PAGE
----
Allergy and Diabetes MedicationsPeople with diabetes who reach for OTC allergy medications should be aware of potential complications. For example, a nasal spray might contain steroids, which stimulate the liver to make more glucose. This can cause your blood sugar levels to rise. Additionally, about 20 percent of people who take antihistamines get drowsy and antihistamines can cause blood pressure to rise. If you take a nap and skip a meal or snack, you could wake up with low or high blood sugar. Talk to your doctor about alternatives without antihistamines or steroids. Test your blood sugar regularly when you are taking allergy medications to see the affect they have on it.

Know Allergy Triggers to Avoid Them

Various triggers may cause or aggravate your allergies. Determining these triggers can help you avoid them along with diabetes-related complications. For example, if you are allergic to pollen, close the windows at home and in the car. Use an air conditioner filter to remove irritating allergens. If you spend time outside, shower with lukewarm water and mild soap to get rid of allergens from your body and hair. Wash eyes and eye lashes with baby shampoo. Dust your house frequently and clean the curtains and rugs. Use a vacuum with a HEPA filter. Occasionally, vacuum your furniture. If you work outdoors, wear a microfiber mask. Mold is another potential allergen. If you have a damp basement, use a dehumidifier to discourage the growth of mold. Make sure to clean out the dehumidifier carefully. Determine your food allergies and talk to a doctor about alternatives that will not heighten your blood sugar levels. For example, soy or almond milk can be a substitute for regular milk if you are lactose intolerant.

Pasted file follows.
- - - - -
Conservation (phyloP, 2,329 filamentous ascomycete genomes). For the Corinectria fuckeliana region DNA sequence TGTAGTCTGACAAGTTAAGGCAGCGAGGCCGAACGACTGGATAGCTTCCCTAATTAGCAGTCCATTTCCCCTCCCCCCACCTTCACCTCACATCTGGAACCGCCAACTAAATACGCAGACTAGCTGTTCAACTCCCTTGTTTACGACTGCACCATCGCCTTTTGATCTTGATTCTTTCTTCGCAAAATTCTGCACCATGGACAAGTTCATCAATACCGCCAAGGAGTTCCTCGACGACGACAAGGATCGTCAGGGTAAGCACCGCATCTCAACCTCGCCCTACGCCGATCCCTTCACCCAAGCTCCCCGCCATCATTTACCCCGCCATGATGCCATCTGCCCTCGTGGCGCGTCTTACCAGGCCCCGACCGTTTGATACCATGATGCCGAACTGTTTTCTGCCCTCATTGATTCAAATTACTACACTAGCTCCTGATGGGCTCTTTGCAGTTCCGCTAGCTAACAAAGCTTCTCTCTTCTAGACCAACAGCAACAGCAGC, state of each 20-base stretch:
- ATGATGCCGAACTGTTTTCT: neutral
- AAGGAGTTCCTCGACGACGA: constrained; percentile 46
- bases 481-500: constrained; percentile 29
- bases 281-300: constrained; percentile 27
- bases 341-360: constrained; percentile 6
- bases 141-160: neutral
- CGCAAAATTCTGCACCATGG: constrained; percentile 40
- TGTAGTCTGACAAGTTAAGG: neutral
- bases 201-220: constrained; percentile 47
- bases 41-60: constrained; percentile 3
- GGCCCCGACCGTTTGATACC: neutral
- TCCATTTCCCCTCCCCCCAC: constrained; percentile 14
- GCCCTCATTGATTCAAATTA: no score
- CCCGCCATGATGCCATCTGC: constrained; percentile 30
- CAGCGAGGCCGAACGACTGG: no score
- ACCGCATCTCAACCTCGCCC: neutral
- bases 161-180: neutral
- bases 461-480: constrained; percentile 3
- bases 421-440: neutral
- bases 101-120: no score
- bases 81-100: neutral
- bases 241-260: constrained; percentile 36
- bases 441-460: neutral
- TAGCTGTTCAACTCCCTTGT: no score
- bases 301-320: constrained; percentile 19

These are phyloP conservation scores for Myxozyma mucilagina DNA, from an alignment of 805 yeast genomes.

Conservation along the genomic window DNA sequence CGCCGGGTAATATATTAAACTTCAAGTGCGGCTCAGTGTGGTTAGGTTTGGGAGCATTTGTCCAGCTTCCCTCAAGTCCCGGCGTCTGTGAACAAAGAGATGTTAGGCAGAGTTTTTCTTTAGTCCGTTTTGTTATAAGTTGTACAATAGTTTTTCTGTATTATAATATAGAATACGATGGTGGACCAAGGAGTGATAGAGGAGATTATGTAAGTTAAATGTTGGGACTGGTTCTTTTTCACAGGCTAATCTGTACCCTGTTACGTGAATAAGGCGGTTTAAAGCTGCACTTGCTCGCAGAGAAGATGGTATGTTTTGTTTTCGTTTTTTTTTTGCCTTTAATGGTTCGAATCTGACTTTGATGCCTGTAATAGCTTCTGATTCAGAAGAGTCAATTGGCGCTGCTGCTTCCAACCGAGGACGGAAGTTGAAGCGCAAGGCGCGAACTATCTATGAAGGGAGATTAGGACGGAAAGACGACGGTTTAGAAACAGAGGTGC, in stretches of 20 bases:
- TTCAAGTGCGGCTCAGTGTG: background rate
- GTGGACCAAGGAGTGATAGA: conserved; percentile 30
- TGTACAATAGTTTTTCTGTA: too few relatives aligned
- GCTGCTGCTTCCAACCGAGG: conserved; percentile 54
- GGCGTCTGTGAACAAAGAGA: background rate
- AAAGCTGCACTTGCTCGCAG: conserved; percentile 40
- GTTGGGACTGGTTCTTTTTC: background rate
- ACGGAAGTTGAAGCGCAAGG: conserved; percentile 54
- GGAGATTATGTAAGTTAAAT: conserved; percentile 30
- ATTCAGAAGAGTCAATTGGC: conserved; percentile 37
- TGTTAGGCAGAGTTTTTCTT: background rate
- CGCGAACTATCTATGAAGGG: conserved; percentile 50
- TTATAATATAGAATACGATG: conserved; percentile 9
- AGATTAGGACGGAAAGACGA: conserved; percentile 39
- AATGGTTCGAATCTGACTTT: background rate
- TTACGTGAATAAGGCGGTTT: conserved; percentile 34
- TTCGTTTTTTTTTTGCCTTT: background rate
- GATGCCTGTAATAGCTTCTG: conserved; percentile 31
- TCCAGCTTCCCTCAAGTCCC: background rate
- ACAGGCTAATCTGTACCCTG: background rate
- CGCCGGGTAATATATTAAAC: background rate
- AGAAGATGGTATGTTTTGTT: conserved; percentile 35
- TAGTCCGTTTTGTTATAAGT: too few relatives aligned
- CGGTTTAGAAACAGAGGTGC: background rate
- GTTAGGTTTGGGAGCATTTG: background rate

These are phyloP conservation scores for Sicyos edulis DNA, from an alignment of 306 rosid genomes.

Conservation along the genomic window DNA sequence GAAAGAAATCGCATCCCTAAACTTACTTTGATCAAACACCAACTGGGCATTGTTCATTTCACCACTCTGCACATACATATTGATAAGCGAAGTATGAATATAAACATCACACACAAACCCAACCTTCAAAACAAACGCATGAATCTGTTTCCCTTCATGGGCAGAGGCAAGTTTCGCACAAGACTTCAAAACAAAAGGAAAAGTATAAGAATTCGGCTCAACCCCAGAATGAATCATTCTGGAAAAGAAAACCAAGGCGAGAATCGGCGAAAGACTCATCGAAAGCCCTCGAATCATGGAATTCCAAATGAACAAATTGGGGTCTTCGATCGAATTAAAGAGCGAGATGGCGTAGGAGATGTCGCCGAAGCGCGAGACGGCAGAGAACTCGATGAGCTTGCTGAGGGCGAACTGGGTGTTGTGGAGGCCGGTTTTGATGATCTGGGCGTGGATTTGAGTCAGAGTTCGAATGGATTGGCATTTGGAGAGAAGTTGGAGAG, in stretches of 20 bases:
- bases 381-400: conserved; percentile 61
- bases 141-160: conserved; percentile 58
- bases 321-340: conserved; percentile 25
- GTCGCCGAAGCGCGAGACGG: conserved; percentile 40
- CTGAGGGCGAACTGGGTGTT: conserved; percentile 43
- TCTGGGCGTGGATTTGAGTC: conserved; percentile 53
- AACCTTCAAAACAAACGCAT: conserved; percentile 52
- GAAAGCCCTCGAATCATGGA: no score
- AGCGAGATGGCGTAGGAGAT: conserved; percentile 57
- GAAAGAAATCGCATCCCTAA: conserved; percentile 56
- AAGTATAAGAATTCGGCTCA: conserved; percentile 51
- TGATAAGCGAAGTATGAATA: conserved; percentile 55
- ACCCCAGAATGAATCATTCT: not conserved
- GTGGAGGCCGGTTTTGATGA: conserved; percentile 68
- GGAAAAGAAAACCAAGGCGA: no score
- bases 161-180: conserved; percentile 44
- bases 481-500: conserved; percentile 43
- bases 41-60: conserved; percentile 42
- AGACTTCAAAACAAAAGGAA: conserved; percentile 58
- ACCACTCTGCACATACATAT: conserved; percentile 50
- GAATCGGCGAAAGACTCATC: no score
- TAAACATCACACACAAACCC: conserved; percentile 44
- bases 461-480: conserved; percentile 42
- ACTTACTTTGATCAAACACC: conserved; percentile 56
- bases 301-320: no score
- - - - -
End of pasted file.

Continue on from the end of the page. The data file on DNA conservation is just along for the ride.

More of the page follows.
Allergies Remedies sans the Side Effects

Some allergy remedies have few or no side effects. You can relieve allergy symptoms with saline eye or nasal drops or a Neti-pot with sterile saline solution. OTC options include diabetic mucus relief pills and diabetic cough drops. Acupuncture is another method that may help people with allergies get relief. Consider adding probiotics to your diet to combat the symptoms of allergies and improve gut health. Probiotics contain good bacteria that helps to keep you healthier. Foods with probiotics include sauerkraut, yogurt with active cultures, kefir, sour pickles, and kombucha. Probiotic supplements are another alternative. There are also other dietary supplements that might prevent allergy symptoms, including stinging nettle or quercin. Always discuss supplements with your health care team before taken them to avoid potential contraindications. If none of these options are effective, discuss allergy shots with your health care team.

Using a Nebulizer to Reduce Allergy Symptoms

Some doctors might recommend using a nebulizer to reduce allergy symptoms. This device uses prescription medicine and turns it into a mist form that you can breathe in. The mist gets absorbed by your body faster than other types of medication to ease your symptoms quickly. Remind the doctor that you have diabetes and what medications you take before using a nebulizer. Allergy testing can help medical professionals pinpoint and treat your symptoms.

Allergies may complicate the symptoms associated with diabetes. Allergy testing can help doctors find viable ways to reduce your discomfort and minimize diabetic complications. Always talk to your medical health care team before taking any new medications.

About the Author: ADW

ADW Diabetes is a diabetic supply mail order company that is dedicated to keeping diabetes management affordable. ADW takes a leading role in offering free diabetic education through Destination Diabetes, an informational component of the ADW website featuring tips and advice from diabetes and nutrition experts, diabetic recipes and more.